She’s a ready avatar for Trump’s hostage Republican Party and their voting base, refusing on principle to get out of the bed they’ve made for themselves. At a gals’ brunch, Heidi’s friends all pile on Cartman, gleefully laughing over how racist and piggish the boy is. Although they’re not wrong, Heidi still feels honor-bound to protect him, perhaps out of a misplaced lingering attachment. (This is part of why women in abusive relationships do not and cannot “just leave” their tormentors.) She fancies herself a reasonable, empathetic person, and readily gives Cartman another chance when he half-heartedly offers to try veganism because she wants him to be the person she wants him to be. But Cartman is who he is: a boy who responds to generosity and kindness from Token’s family by asking them when they next plan on disrespecting the flag and flipping over cars.
The episode’s most daring suggestion comes in the final minutes, when Heidi turns on Kyle and it starts to look like she and Cartman might deserve each other. Kyle is doing everything he can to get Heidi out of her toxic dynamic with Cartman, even if that means taking her for himself. She’s receptive at first, but later abandons him with an anti-Semitic farewell. There’s a tricky chicken-or-the-egg scenario in the question of whether Heidi’s off-color remarks are a consequence of her poisonous relationship with Cartman, or if that’s what got them together in the first place. They might be a match made in heaven.
Waves upon waves of postmortem articles have probed the psyche of the frustrated white Trump voter, looking for the chemistry of socioeconomic factors — rising taxes, vanishing jobs, gridlock in Washington — that would drive people to cast their lot with a sociopath. Most of these articles operate operate from the premise that voters shacked up with Trump in spite of his fundamental Trumpiness, that the motivators of money and security superseded the more hideous aspects of his personality. But in outing Heidi as marked by Cartman’s same brand of intolerance, “Doubling Down” posits that the ugliest parts of Trump are precisely why people flock to him. Even so, it’s the lone point of reason in an otherwise catastrophically miscalculated episode. Chronicling the Trump base’s repeated foot-shooting may be righteous work, but Stone and Parker do so in the most wrongheaded way possible, using rape as a fulcrum for comedy. Their inability to make any critical point without first establishing that they’re still their same ankle-biting selves has grown frustrating as America’s real-world stakes increase. Are they really this afraid to stand for something?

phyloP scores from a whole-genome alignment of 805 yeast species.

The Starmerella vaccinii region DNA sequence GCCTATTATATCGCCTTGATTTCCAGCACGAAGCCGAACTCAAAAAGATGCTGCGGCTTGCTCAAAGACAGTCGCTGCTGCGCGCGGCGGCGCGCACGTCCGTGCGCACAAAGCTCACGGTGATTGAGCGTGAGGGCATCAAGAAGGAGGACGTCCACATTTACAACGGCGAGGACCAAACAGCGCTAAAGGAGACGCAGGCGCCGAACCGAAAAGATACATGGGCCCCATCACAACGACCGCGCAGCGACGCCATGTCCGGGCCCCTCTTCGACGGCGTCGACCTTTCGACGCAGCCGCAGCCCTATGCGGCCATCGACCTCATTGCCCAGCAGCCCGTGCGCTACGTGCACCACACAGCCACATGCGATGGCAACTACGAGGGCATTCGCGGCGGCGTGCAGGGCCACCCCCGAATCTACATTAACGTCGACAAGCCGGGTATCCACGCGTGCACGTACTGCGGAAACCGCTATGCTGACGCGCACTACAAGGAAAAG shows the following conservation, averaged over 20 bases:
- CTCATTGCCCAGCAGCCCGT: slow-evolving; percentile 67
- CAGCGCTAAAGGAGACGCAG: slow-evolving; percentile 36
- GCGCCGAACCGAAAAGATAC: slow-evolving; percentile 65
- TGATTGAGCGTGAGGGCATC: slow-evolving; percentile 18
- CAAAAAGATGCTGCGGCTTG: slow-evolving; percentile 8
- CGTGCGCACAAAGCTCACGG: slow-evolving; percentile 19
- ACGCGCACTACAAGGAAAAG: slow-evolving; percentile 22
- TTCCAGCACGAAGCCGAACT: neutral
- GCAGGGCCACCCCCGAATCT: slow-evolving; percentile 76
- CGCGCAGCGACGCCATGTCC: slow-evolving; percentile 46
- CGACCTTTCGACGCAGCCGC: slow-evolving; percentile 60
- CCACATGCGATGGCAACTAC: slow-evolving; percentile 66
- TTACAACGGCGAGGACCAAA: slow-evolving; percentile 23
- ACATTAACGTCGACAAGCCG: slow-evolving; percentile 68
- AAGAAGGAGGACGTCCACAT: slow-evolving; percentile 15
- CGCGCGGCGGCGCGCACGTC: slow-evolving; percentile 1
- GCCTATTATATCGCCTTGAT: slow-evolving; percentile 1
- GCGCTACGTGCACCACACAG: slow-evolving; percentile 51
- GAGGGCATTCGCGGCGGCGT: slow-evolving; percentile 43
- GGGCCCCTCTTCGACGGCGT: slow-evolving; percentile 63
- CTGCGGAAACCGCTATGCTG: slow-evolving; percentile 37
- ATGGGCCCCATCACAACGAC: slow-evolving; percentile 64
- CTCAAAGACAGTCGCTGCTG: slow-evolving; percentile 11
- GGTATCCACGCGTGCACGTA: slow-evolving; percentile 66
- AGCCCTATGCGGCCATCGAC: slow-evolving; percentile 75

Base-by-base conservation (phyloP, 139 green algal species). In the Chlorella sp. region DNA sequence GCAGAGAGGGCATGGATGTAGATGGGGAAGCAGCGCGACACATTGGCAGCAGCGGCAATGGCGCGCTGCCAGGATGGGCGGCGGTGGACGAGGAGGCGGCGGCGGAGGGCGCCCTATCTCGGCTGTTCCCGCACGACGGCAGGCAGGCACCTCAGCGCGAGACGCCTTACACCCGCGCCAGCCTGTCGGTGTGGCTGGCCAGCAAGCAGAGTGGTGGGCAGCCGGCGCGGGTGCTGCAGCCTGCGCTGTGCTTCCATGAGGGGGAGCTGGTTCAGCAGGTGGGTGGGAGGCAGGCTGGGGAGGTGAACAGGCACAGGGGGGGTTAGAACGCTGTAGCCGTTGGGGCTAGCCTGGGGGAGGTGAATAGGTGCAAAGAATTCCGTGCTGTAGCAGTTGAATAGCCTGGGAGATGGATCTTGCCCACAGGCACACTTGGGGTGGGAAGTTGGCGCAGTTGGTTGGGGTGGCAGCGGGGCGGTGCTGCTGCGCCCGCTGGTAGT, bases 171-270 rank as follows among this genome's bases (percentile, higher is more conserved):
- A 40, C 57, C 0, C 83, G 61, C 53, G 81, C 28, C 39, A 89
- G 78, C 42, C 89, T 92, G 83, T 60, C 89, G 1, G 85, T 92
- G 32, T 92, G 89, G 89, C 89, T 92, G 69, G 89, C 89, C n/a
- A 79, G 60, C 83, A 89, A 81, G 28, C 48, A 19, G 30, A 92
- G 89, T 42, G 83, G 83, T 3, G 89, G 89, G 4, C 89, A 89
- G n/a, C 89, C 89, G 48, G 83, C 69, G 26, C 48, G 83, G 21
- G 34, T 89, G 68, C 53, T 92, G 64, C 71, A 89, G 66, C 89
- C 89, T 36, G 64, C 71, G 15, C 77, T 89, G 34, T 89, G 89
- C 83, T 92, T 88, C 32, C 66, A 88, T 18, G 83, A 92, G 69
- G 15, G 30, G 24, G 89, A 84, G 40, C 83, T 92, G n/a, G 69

• You really only realize how many hit singles Rihanna has brought into the world when you spend five brow-furrowed minutes trying to remember the title of “Unfaithful” without Googling. One of this season’s better-scored montages, to be sure.
• As the undercurrents of neo-Nazism in America grow more pronounced, Cartman’s strain of blithe Jew-hate has grown less and less funny. This episode offers us a glimpse into his paranoid imagination, which cross-cuts between archival footage of dancing Hasidim and Kyle as one of Dumbo’s pink elephants, gripping a menorah-styled trident. We’re supposed to take it as a funhouse version of bigotry, but the joke’s gone sour. “Ha ha, what if a kid thought all Jews were out to get him?” isn’t as remote a possibility as it once was.
• Kyle’s got a beautiful head of red curly tresses hiding under that green hat. We don’t get to see that too often. He should show it off a little more!